failure rate, while another person said printed material
from AMTC said it was 75%. Even if you believe the 75%
claim and contradiction, don't you have a problem with
hiring someone who has a 75% failure rate as their track
Either the conflict of interest or the high failure
rate is cause for concern, but both at the same time
is obviously cause for great concern, especially when
at stake are hundreds if not thousands of dollars.
Based on information Modeling Scams has learned, AMTC
scouts earn a commission of $250/contestant recruited.
Therefore when you pay $1,795 for the AMTC, $250 goes
to the scout.
Therefore in essence you pay the scout $250 for his
or her opinion of your child's chances of success. Essentially,
you are hiring the scout for their professional opinion,
willing to pay their rate of $250. Which leads of course
to the question, is their opinion, a) unbiased, and,
b) worth $250?
Since there is a conflict of interest (they are paid
in advance by the number of people whom they convince
to go, not by the number who are signed and get work),
the answer to a) is you never know.
Since their failure rate is 75% (or worse, again, since
the number is unsubstantiated), the answer to b) is highly
Would you hire anyone for $250 for their unbiased professional
opinion if even one of the above cases were true (conflict
of interest, high failure rate)? What is their opinion
worth? How much more than two cents?
Based on their failure rate, these scouts are arguably
not qualified to be professional scouts. They do not
work for the agencies which know what type of models
clients want. They are not in the position to say who
has true potential.
The only people are the agents who are scouts, attending
the AMTC as agents/scouts. These are the people who are,
first and foremost, professionally competent to scout,
and who can actually get models work.
Secondly, these agents/scouts are also not in a conflict
of interest to say who has potential. They are not paid
in advance, there is nothing to financially motivate
them to say someone has a potential modeling career ahead.
And, furthermore, besides being professionally competent
and not in a conflict of interest, these agents/scouts
can screen potential models prior to the AMTC, simply
by print photo or digital photo submission.
If you see the basic logic, ask AMTC why they don't
ask agents to screen potential models before they make
any payment, such as a downpayment.
Regarding your second series of questions, they are
certainly fair questions: "Shouldn't we be provided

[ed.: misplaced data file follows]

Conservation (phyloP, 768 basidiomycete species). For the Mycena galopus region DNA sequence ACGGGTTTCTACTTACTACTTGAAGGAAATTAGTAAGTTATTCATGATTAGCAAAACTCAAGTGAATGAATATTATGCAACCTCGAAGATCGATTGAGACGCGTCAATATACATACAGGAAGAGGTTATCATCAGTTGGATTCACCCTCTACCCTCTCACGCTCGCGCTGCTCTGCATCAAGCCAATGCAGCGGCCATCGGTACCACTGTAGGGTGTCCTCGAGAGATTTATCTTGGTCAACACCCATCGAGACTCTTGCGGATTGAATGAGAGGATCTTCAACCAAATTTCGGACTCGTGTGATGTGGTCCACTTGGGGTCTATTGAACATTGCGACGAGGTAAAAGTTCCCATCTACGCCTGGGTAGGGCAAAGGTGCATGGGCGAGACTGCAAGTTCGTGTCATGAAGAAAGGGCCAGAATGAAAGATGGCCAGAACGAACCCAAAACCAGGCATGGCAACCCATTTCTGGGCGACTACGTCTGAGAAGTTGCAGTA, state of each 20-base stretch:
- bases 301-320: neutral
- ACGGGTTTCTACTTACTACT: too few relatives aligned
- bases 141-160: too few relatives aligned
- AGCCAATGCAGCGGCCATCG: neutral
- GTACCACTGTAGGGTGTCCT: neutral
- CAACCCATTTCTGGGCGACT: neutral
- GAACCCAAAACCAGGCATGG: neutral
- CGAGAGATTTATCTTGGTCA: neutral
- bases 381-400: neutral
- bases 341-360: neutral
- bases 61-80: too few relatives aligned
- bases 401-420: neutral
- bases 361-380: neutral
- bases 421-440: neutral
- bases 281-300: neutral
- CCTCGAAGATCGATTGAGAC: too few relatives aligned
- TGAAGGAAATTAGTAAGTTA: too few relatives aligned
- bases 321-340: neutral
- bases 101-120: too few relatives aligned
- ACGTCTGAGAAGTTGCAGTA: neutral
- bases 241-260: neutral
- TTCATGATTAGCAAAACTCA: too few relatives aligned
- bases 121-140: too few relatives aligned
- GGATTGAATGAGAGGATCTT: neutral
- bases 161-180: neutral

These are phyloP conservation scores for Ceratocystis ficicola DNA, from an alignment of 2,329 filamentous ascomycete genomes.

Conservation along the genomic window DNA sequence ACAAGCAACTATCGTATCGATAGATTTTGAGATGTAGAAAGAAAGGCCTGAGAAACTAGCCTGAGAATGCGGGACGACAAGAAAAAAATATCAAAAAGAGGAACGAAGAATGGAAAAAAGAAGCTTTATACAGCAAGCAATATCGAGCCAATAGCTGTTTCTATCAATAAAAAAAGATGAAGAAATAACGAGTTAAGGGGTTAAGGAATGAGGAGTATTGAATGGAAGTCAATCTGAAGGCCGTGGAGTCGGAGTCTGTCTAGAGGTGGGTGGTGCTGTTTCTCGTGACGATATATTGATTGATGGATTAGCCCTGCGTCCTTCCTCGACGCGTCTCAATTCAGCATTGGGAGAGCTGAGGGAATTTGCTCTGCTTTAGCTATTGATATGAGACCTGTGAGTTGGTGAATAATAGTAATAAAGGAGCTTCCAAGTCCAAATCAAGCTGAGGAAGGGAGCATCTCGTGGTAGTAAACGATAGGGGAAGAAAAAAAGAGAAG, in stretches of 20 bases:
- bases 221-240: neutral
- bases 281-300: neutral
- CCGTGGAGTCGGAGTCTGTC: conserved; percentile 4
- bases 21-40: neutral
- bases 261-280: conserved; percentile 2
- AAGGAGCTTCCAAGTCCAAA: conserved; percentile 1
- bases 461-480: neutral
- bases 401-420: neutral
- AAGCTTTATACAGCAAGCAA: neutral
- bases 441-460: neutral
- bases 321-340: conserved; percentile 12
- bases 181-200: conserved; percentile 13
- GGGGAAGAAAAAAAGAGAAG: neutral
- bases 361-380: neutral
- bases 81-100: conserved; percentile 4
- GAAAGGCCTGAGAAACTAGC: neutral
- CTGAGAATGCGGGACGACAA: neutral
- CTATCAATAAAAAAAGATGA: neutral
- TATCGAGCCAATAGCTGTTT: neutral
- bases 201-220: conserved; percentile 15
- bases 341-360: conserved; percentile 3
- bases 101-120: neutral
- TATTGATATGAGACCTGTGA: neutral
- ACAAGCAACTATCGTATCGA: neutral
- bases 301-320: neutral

a list of the agencies that will attend prior to our
arrival? Aren't they supposed to provide the pictures/videos
prior to the event? Isn't this normal procedure and to
One list was previously sent to the site by Carey Arban,
so the list should be available to those interested to
attend AMTC. Ask for it. You have a right to know if
the agents whom you would pay to see are reputable and
Then you could do a little experiment. Find the mailing
addresses of all of the agents who are going to attend
the convention, then mail them Polaroid snapshots of
your child. Find out if they are interested. If they
do not respond, go to the convention and see if they
do not respond.
If they do not respond to seeing your child in person
as they did not respond to seeing your child in pictures,
you will have proved advance agent screening by photos
is effective, while lack of advance agent screening can
waste $1,795, or, if you add all the associated expenses,
You had asked, "If the scenario is that a reputable
talent agency does not ask for ANY up front expenses,
then why is the comment..."
Millie Lewis AMTC is not a talent agency.
But you raised a good question. Why do supposedly reputable
agencies get involved with a convention if it charges
upfront fees and why do these agencies turn a blind eye
to the clear and significant conflict of interest?
They could stop hundreds of people from wasting their
money by advance screening, but they are so self-centered,
they don't give a damn what happens to the models and
their parents, if their hard-earned money and valuable
time is wasted.
When the top "most reputable" modeling agencies
in New York are all being sued by the models, you really
need to start rethinking what "reputable" really
means in this industry, especially when the allegations
center around a conspiracy and breaking anti-trust laws.
Whose definition of "reputable" are you accepting?
The issue of scouting ethics came up in an interview
with Trans Continental Talent's Chairman Lou Pearlman
published in the Orlando Weekly:
- Pearlman is adamant about the company's new direction,
right down to the recruitment of talent. Scouts are
now on salary, he says, so the pressure is off to sell
dreams to those who will never attain them. "Unlike
Options, talent scouts will not work on commissions," he
says, "We're not using their business plan."
While Mr. Pearlman's claim contradicted his company's
SEC Filings, he is right about the fact there is pressure
to sell dreams to people who will never attain them,
when scouts work on commissions.
But that is apparently exactly how not only TCT scouts
are paid but also Millie Lewis AMTC scouts. Both work
on commissions. Modeling Scams has learned AMTC scouts
are paid $250/enrollment and the TCT scouts make $20/enrollment.
How do parents whose kids are scouted trust the AMTC
scouts when they are paid by commission and therefore
could be trying to "sell dreams to those who will
never attain them"?
If you want to find out what is really going on in the
modeling industry, you need only discover who is getting
paid, and how much they are getting paid. Follow the
To Whom It May Concern:
I have information for you in regards to Millie Lewis
International. I do not think they are operating on
the up and up. Millie Lewis is not telling the truth.
First of all Millie Lewis claims they do not do talent
searches via ads or hotel visits. They do. Here in Asheville
they did , but they use the name of a talent agency called
Carolina Talent out of Charlotte.
We went and they showed us a video and asked each person
from very small children to adults to read few lines,
I am sure they could tell who had the money up front
and those that did not.